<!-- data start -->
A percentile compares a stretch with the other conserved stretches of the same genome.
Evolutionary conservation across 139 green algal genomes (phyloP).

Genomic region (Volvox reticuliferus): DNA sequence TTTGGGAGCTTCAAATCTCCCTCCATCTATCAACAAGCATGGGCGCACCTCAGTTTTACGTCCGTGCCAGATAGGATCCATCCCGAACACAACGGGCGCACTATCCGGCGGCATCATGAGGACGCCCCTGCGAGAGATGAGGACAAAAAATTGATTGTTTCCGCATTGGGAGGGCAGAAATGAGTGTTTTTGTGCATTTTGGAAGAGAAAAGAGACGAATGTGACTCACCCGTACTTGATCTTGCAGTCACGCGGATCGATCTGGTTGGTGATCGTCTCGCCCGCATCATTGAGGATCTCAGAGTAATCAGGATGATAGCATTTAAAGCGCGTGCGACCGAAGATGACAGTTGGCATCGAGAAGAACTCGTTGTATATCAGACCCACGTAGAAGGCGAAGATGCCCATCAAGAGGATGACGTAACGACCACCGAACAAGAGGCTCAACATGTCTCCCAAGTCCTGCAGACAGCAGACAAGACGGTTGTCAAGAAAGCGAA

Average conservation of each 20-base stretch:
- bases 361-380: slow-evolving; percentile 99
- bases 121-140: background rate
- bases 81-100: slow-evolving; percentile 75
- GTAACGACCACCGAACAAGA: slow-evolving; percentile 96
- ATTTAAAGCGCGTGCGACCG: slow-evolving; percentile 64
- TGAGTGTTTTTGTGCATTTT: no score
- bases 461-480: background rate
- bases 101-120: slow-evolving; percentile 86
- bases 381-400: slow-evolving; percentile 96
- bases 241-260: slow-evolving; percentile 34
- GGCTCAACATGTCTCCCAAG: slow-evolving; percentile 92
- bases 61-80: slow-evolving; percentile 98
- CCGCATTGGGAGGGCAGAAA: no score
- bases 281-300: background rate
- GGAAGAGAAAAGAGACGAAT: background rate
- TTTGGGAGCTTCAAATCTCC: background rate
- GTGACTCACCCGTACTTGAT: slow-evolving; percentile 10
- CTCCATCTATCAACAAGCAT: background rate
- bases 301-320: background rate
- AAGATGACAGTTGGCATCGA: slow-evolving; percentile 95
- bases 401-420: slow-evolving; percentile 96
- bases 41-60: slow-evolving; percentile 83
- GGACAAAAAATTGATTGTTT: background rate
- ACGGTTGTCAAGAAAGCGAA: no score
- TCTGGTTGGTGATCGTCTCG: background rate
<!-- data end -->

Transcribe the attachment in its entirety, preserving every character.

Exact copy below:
A percentile compares a stretch with the other conserved stretches of the same genome.
Evolutionary conservation across 139 green algal genomes (phyloP).

Genomic region (Volvox reticuliferus): DNA sequence TTTGGGAGCTTCAAATCTCCCTCCATCTATCAACAAGCATGGGCGCACCTCAGTTTTACGTCCGTGCCAGATAGGATCCATCCCGAACACAACGGGCGCACTATCCGGCGGCATCATGAGGACGCCCCTGCGAGAGATGAGGACAAAAAATTGATTGTTTCCGCATTGGGAGGGCAGAAATGAGTGTTTTTGTGCATTTTGGAAGAGAAAAGAGACGAATGTGACTCACCCGTACTTGATCTTGCAGTCACGCGGATCGATCTGGTTGGTGATCGTCTCGCCCGCATCATTGAGGATCTCAGAGTAATCAGGATGATAGCATTTAAAGCGCGTGCGACCGAAGATGACAGTTGGCATCGAGAAGAACTCGTTGTATATCAGACCCACGTAGAAGGCGAAGATGCCCATCAAGAGGATGACGTAACGACCACCGAACAAGAGGCTCAACATGTCTCCCAAGTCCTGCAGACAGCAGACAAGACGGTTGTCAAGAAAGCGAA

Average conservation of each 20-base stretch:
- bases 361-380: slow-evolving; percentile 99
- bases 121-140: background rate
- bases 81-100: slow-evolving; percentile 75
- GTAACGACCACCGAACAAGA: slow-evolving; percentile 96
- ATTTAAAGCGCGTGCGACCG: slow-evolving; percentile 64
- TGAGTGTTTTTGTGCATTTT: no score
- bases 461-480: background rate
- bases 101-120: slow-evolving; percentile 86
- bases 381-400: slow-evolving; percentile 96
- bases 241-260: slow-evolving; percentile 34
- GGCTCAACATGTCTCCCAAG: slow-evolving; percentile 92
- bases 61-80: slow-evolving; percentile 98
- CCGCATTGGGAGGGCAGAAA: no score
- bases 281-300: background rate
- GGAAGAGAAAAGAGACGAAT: background rate
- TTTGGGAGCTTCAAATCTCC: background rate
- GTGACTCACCCGTACTTGAT: slow-evolving; percentile 10
- CTCCATCTATCAACAAGCAT: background rate
- bases 301-320: background rate
- AAGATGACAGTTGGCATCGA: slow-evolving; percentile 95
- bases 401-420: slow-evolving; percentile 96
- bases 41-60: slow-evolving; percentile 83
- GGACAAAAAATTGATTGTTT: background rate
- ACGGTTGTCAAGAAAGCGAA: no score
- TCTGGTTGGTGATCGTCTCG: background rate